drug abuse

How to Tell if Your Teenager is Abusing Drugs


Taking careful note of their teen’s behavior allows parents to take urgent steps toward stopping drug abuse before it becomes critical or life-threatening.

By: Shaun Chatman

Although it is a sad epidemic, there’s no denying that many young people are dealing with drug problems. While behavioral changes are often attributed to growing up and testing one’s boundaries, the use and abuse of drugs is an unacceptable risk that can lead to addiction.

The following are signs that a teen might have a burgeoning drug problem. Becoming aware of the symptoms will allow you to take steps toward stopping it before it becomes critical or life-threatening.

Problems at School
School detention doesn’t generally involve bars and professional security, but it is often a short step between being in detention often and being picked up and hauled off to juvenile jail. If you get your teen to snap out of it before he or she develops a criminal record, the better off you will all be.

People with drug problems generally stop caring about following rules, and often will violate rules as a direct result of wanting more of their drug of choice. So if this kind of behavior begins happening with your teen, take note.

Prescription Drugs in the Home
What many parents don’t realize today is that teens have become smart about how to get high. The average high school has an advanced drug-trading ring that parents are accidentally a part of through their — and their teens’ — prescription medications. While you might not think that ordinary medications like Zyprexa or Adderall would be useful to a teen in need of a buzz, but they are just two of the commonly abused prescriptions that are easy to get.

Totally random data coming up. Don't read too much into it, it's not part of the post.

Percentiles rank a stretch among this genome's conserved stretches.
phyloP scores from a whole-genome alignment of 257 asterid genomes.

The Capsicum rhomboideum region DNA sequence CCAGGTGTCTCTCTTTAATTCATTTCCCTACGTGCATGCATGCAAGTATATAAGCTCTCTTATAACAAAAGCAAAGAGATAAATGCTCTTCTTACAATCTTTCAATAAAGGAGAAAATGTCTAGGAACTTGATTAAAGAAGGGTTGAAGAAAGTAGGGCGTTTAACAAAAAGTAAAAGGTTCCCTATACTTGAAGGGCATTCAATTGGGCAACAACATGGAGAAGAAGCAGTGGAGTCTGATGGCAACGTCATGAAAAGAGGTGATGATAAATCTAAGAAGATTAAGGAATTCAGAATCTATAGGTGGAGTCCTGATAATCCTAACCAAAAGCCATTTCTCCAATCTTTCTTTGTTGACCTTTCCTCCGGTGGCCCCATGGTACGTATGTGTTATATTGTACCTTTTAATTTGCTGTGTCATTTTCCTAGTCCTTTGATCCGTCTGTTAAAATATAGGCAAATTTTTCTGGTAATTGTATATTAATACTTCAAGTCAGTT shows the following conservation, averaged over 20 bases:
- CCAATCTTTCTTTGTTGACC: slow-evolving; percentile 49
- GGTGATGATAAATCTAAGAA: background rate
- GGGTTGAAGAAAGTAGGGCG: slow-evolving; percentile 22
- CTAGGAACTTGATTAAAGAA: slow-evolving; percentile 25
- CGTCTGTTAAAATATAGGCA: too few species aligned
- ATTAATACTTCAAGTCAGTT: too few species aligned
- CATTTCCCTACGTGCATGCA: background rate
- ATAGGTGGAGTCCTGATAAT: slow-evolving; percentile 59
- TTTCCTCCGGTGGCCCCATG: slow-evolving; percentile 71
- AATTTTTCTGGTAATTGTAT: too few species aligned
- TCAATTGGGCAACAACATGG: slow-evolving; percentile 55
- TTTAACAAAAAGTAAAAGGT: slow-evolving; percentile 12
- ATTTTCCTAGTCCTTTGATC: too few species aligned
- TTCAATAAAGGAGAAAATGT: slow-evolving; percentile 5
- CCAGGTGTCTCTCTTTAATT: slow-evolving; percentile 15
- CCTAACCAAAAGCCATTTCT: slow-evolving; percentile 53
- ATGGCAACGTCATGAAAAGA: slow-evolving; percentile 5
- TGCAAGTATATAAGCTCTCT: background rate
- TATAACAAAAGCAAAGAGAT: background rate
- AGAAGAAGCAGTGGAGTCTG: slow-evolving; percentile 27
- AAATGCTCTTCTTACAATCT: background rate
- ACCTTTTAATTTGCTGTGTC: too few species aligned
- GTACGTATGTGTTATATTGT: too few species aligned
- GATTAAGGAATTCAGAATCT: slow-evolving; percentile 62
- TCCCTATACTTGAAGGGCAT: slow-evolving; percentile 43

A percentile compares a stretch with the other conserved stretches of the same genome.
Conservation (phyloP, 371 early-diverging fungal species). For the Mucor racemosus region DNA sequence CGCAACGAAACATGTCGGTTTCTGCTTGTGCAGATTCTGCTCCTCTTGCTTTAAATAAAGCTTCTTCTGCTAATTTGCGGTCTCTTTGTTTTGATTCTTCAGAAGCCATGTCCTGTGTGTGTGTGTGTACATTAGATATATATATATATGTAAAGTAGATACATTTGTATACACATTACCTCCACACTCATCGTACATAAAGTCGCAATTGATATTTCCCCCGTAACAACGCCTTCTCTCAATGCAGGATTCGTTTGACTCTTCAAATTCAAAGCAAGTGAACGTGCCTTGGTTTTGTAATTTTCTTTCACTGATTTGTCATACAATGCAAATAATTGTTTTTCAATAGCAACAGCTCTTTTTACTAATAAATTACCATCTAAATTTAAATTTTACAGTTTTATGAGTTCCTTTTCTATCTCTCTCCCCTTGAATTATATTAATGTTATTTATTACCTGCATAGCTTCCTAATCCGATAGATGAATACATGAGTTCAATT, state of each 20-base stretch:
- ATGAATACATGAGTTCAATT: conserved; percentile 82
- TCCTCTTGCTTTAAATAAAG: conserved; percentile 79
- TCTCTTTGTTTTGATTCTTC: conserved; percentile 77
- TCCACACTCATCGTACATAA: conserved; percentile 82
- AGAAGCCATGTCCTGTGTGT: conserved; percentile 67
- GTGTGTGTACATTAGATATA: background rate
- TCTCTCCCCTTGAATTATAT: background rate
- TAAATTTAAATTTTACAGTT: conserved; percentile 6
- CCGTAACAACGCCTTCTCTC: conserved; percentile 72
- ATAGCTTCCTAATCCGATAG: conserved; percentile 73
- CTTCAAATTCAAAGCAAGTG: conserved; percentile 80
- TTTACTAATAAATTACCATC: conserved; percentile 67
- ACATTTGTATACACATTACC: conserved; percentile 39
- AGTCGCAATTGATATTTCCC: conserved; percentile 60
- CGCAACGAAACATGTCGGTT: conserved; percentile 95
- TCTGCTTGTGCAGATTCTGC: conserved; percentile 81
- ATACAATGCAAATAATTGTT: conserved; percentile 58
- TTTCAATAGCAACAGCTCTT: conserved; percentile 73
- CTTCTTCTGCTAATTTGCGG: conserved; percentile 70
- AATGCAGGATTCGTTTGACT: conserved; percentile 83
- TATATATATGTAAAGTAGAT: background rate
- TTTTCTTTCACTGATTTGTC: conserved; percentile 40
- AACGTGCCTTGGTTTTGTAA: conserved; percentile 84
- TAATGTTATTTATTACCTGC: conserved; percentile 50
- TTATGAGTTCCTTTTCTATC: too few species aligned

You can somewhat handle this problem by keeping track of your own and your teen’s prescriptions. If you get a 180-day dosage, make sure the bottle isn’t empty within a few months. A “take as needed” medication shouldn’t disappear in a few weeks, no matter how great the “need” might be. Keep count of your medications and lock them up if need be.

Spending Habits of Drug Users

Granted, as time goes on, people need more money because of the financial responsibilities bestowed upon them. But if your teen is suddenly obsessed with getting more money and doesn’t have a specific savings goal, that can be a red flag that something is up. Drug addiction is expensive and wanting more money is a sign that the teen is needing to supplying a habit.

By the same token, suddenly having a lot of spending money might mean that your teen is selling drugs. This is just as bad as taking them. Either way, if you catch your teen using or selling drugs, you will need the best drug rehabilitation to avoid long-term damage and consequences.

Physical Symptoms of Drug Abuse

Drowsiness, red eyes, listlessness, and a breakdown in basic judgment are just a few of the physical and mental symptoms of a drug problem. If you notice changes in your teen’s physical appearance, take serious note of all symptoms. Handling the problem sooner rather than later can prevent life-long troubles.

Drug problems are very real. If you notice and take urgent action, your teen can get better.


About the Author
Shaun Chatman is a well published author on many authority sites. He lives in Dunedin, FL, and spends his free time playing with his kids or advising friends on tech, gadgets, finance and travel.

Read: How Arianna Huffington’s daughter hid cocaine addiction

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